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Thread: What is the best prime lens for portrait shooting?

  1. #21
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    Originally posted by binbeto


    And, what is the reason behind that?

    A telephoto will make a person look "better" by compressing the feature.. Not too sure what you called that... Won't have "Big nose/forehead" syndrome.
    Well, i guess it all depends how one would frame/compose the person in the photo. And your other reason being, the subject might feel intimidated due to the physical proximity, well, i reckon that can be over come.

    So thats where i guess our views differ. Nonetheless, it could be just a case of having different style of shooting, yes?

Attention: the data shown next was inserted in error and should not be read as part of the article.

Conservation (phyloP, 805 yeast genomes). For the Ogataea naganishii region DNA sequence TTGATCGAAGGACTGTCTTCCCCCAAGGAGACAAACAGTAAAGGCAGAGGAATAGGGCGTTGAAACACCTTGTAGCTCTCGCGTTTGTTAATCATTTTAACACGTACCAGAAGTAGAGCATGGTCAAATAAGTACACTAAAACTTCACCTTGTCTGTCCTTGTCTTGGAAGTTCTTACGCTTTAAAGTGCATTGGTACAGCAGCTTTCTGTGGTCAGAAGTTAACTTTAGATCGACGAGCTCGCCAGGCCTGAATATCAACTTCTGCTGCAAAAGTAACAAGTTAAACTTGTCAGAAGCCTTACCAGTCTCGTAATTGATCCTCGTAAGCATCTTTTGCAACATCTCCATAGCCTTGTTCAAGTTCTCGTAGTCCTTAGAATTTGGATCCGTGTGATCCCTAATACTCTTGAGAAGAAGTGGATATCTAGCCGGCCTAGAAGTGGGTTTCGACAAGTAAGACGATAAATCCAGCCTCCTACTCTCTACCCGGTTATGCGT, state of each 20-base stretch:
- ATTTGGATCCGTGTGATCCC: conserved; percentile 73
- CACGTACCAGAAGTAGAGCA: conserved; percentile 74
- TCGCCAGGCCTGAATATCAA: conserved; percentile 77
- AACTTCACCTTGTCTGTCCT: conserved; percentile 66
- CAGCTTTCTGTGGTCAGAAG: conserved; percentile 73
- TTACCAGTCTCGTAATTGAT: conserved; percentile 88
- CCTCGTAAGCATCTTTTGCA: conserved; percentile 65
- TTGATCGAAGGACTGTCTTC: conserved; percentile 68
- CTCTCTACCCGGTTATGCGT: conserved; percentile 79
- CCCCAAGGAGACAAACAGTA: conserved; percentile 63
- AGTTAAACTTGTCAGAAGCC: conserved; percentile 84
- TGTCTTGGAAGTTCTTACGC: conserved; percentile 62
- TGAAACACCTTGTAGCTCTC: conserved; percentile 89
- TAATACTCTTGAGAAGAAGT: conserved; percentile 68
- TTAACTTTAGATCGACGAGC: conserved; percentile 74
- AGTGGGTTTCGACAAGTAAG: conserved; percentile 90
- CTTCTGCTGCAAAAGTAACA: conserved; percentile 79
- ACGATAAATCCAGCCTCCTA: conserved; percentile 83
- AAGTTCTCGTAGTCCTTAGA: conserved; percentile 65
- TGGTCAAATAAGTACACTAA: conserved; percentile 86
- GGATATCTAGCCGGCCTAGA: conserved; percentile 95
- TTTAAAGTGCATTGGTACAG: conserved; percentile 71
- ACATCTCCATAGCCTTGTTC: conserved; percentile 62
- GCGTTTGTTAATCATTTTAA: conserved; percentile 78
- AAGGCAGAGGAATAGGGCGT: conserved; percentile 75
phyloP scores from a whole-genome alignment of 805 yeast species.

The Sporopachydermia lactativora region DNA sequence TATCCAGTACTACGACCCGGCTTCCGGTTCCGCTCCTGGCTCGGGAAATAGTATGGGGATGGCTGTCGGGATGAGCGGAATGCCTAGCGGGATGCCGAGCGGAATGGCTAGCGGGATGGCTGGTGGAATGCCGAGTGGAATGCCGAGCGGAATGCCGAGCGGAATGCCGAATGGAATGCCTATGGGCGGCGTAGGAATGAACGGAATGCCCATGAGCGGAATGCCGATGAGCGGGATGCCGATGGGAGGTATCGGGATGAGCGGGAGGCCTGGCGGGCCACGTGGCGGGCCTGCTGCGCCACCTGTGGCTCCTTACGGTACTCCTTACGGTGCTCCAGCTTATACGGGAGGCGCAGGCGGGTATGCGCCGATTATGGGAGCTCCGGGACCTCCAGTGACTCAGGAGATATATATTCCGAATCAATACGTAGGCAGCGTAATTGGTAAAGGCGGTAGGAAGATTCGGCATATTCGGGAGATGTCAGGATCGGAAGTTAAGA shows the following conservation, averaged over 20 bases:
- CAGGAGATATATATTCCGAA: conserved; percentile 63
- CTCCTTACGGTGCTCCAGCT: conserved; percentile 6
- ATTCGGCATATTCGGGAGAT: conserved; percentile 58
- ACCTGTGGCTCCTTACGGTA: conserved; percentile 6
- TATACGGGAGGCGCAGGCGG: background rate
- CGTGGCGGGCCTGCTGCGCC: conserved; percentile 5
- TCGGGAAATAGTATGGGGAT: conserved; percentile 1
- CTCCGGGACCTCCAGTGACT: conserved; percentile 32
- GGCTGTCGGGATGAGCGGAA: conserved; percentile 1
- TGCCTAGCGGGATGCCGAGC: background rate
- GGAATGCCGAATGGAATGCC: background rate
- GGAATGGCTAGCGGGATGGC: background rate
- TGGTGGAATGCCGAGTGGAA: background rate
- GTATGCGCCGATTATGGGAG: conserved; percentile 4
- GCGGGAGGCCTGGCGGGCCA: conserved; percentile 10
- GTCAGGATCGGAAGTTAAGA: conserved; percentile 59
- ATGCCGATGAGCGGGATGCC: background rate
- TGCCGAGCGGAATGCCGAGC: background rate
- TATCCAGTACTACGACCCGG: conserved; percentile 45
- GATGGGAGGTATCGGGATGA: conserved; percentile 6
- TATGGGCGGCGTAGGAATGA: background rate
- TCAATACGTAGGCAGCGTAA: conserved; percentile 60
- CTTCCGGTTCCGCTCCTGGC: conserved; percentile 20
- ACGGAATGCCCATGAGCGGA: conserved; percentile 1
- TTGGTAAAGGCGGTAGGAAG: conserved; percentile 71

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  2. #22

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    Originally posted by Wolfgang


    This is where i beg to differ.
    maybe someone got DSLR already so his 50mm lens become 75 or 80 mm

  3. #23

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    Originally posted by Wolfgang


    Well, i guess it all depends how one would frame/compose the person in the photo. And your other reason being, the subject might feel intimidated due to the physical proximity, well, i reckon that can be over come.

    So thats where i guess our views differ. Nonetheless, it could be just a case of having different style of shooting, yes?
    Maybe you like to add.


    50mm on a DLSR will be 75/80mm liao.,...
    just nice.....

    Hehehheeee......

  4. #24

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    should change the title to "what's your favorite lens for portrait". Best lens is very subjective...